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Edited by E Richard Stiehm, Hans D Ochs, Jerry A Winkelstein. Philadelphia: Elsevier Saunders, 2004, pp 1458, £174.00 (hardcover). ISBN 0 7216 8964 7
The first edition was published in 1973, and this fifth edition has been published just one year after the death of Robert Good, author of the first chapter of the first edition, “Crucial experiments of nature that have guided analysis of the immunologic apparatus”. These “experiments of nature”, as well as a great deal of basic science, have since then continued to provide insights into the immense complexity of the immune system. The advances in understanding of both basic and clinical immunology even since publication of the last edition in 1996 have been extensive, and this is reflected in the addition of much new material. The book is, as previously, intended for a wide readership, including paediatric sub-specialists, general paediatricians, paediatric trainees, and medical students. It will also be of considerable interest to adult immunologists. It is divided into four sections: Development and Function of the Immune System, Primary Immunodeficiencies, Secondary Immunodeficiencies, and Immunologic Aspects of Paediatric Illness.
The section on ontogeny and fundamental immunology may appear relevant only to sub-specialists. However, increasing recognition of the role of various forms of immunological dysregulation in the pathogenesis of a wide variety of disorders in many paediatric disciplines means that these chapters are a valuable reference resource. New chapters in the first section include one on innate immunity, which contains much recent information about mechanisms of natural immunity, such as the mannose binding lectin system, Toll-like receptors, defensins, and the roles of the major cytokines. Also new is a chapter on the immunology of pregnancy.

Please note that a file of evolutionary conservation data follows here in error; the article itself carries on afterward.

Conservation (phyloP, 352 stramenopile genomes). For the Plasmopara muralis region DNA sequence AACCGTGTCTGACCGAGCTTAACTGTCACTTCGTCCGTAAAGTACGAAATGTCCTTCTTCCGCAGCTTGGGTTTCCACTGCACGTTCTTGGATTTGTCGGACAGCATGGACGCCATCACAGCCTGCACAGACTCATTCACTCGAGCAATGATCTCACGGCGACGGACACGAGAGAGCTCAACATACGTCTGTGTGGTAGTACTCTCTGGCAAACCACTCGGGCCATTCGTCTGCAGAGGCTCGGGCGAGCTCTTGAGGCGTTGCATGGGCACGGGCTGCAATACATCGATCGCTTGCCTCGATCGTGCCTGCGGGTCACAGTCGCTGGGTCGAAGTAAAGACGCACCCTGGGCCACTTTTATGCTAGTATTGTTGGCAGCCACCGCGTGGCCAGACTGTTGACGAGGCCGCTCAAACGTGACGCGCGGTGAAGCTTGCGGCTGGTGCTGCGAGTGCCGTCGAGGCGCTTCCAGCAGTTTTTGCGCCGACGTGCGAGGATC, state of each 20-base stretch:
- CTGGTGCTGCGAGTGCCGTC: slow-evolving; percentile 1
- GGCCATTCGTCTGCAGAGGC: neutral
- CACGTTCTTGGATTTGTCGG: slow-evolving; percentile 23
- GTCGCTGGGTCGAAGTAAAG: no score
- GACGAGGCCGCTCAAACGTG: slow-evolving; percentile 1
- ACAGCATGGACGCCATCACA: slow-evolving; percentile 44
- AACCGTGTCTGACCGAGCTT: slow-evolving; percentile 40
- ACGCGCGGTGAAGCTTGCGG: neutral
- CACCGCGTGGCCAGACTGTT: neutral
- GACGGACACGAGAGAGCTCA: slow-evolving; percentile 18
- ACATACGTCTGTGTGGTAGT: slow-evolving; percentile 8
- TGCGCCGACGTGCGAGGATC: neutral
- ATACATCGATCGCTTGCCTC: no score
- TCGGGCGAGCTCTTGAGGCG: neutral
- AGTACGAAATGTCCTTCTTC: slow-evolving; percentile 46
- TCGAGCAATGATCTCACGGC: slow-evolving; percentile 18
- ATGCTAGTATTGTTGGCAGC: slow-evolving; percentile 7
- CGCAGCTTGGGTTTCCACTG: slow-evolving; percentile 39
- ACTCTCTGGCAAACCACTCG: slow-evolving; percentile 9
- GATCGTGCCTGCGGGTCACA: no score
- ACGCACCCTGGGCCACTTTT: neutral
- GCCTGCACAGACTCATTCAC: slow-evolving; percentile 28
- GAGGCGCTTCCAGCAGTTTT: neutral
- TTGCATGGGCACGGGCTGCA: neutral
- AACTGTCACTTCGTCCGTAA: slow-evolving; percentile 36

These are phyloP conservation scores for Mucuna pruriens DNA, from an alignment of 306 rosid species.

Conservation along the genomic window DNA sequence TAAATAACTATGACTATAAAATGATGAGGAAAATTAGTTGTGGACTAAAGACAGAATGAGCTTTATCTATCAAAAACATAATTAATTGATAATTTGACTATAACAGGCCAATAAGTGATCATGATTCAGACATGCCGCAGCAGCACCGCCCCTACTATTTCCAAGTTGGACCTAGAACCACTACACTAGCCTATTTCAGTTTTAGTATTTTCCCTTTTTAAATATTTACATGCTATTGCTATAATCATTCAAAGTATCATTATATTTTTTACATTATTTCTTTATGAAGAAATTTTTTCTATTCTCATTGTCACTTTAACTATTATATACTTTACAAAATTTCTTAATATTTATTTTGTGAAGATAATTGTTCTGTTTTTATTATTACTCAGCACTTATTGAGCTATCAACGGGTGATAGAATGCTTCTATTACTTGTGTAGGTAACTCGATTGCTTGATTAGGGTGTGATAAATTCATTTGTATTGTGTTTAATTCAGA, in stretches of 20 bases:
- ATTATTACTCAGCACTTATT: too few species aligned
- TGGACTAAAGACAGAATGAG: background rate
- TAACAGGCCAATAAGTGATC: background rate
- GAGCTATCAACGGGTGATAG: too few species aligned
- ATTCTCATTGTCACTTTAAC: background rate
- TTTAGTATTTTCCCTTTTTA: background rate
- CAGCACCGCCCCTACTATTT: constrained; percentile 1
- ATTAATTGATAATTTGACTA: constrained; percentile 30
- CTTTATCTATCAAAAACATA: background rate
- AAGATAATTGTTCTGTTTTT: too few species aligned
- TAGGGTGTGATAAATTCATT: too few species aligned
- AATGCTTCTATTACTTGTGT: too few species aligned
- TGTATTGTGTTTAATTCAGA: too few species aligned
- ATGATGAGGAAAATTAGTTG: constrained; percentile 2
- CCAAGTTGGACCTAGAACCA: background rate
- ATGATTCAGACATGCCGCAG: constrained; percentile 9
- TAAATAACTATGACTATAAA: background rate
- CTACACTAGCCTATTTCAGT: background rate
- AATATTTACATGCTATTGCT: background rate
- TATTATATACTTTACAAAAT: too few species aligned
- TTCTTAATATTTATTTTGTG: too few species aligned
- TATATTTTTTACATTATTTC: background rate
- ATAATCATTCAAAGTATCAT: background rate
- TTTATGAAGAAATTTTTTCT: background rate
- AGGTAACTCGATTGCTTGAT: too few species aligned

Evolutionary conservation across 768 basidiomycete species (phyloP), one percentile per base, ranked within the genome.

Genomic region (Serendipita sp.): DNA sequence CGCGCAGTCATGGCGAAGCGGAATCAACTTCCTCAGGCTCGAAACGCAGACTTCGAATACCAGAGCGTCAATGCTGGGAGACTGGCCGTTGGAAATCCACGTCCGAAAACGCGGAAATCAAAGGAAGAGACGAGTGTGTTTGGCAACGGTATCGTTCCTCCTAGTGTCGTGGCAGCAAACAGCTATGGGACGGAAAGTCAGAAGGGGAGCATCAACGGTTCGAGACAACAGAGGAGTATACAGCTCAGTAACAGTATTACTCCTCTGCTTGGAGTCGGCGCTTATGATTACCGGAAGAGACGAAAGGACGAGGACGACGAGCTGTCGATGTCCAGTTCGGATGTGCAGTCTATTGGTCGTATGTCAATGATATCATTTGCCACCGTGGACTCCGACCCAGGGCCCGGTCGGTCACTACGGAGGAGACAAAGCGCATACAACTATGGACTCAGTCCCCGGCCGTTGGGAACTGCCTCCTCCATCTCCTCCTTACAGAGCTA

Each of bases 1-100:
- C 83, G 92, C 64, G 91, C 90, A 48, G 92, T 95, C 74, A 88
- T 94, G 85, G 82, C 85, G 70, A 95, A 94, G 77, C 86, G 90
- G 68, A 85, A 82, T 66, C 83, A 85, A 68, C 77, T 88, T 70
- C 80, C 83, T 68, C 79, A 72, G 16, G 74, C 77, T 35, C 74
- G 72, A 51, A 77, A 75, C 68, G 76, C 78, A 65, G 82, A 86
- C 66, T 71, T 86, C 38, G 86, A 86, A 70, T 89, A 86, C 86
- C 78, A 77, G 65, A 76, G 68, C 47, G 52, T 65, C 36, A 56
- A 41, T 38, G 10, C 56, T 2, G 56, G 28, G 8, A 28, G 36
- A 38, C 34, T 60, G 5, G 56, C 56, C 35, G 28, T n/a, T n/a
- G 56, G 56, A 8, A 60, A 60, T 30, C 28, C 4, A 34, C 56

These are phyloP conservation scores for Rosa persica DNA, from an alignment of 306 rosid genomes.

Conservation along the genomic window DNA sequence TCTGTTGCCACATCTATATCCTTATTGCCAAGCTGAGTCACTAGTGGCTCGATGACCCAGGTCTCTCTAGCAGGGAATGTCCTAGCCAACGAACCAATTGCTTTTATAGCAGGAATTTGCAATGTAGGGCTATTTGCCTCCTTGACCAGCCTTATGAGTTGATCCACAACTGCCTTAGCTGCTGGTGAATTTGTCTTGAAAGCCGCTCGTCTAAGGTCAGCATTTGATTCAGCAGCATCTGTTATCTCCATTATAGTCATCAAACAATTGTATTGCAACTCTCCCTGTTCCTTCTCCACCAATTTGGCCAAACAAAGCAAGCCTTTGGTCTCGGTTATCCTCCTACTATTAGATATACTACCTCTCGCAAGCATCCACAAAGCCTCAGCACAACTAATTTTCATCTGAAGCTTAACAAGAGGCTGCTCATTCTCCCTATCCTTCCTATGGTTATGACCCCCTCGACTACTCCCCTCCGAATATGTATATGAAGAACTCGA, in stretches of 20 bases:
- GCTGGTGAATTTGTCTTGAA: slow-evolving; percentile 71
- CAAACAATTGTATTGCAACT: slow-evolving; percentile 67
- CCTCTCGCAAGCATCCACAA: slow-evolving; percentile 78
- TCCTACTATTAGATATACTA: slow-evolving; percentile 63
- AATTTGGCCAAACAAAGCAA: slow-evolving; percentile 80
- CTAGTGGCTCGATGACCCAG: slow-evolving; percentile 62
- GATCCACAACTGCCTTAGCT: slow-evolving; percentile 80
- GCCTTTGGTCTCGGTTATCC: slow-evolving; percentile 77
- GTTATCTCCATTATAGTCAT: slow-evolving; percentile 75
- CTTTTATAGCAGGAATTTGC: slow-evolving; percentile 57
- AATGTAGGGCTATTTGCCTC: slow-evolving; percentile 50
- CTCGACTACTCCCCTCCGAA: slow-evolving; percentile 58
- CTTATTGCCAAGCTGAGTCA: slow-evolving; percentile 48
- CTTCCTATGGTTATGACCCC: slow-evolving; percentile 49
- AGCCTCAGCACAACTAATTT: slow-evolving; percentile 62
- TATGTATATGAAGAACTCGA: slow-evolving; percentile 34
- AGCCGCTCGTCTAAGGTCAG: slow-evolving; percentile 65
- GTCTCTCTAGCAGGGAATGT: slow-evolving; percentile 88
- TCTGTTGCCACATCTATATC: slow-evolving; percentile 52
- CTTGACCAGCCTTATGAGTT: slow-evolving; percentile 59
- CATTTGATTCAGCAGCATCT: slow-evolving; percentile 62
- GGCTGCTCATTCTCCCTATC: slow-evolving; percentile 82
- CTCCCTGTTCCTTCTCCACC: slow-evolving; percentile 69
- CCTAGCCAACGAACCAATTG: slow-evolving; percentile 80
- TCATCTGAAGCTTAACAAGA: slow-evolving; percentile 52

Detailed discussions of over 100 defined primary immunodeficiencies in Section II are preceded by a useful overview, including discussion of clinical immunology investigations. The huge expansion in understanding of the basic mechanisms underlying these disorders is reflected in the increase from one to four chapters on combined and isolated T cell deficiencies. Many recently identified molecular defects are discussed. Likewise the chapter on primary antibody deficiency includes descriptions of more molecularly defined disorders, including the four defined forms of hyper-IgM syndrome. The X linked form (CD40 ligand deficiency) arguably belongs with T cell disorders given that many of its manifestations reflect the basic T cell defect rather than antibody deficiency, but this is a minor point. A completely new chapter for this edition focuses on disorders of apoptosis, which manifest as autoimmune lymphoproliferative syndrome.
The third and fourth sections of the book are likely to be of most general interest. An extensive section on the immunodeficiency of immaturity may be of particular interest to neonatologists. Discussions of every aspect of neonatal immunology are each followed by a succinct summary for those without the time or the inclination to struggle with basic immunology. A wide variety of genetic syndromes with immunodeficiency as a component are described in another new chapter, and there are expanded discussions of immunodeficiency associated with malnutrition, splenic deficiency, and paediatric HIV infection, as well as immunological aspects of surgical and anaesthetic stress. The final section covers immunological aspects of many paediatric disorders affecting virtually every system, including descriptions of the periodic fever syndromes, the molecular basis for several of which have recently been elucidated, infection in immunocompromised children, immunisation, and comprehensive coverage of both solid organ and bone marrow transplantation in children.
This is an impressive reference text that provides an appealing balance between specialised descriptions of complex immunology and rare primary immunodeficiencies, and the roles played by immune mechanisms in a wide variety of both rare and relatively frequent paediatric disorders. Although it is inevitably already out of date—for example, in the areas of most recent antifungals and monoclonal antibody therapies—this does not detract from its value. It will undoubtedly retain the position of the major comprehensive reference work in paediatric immunology.
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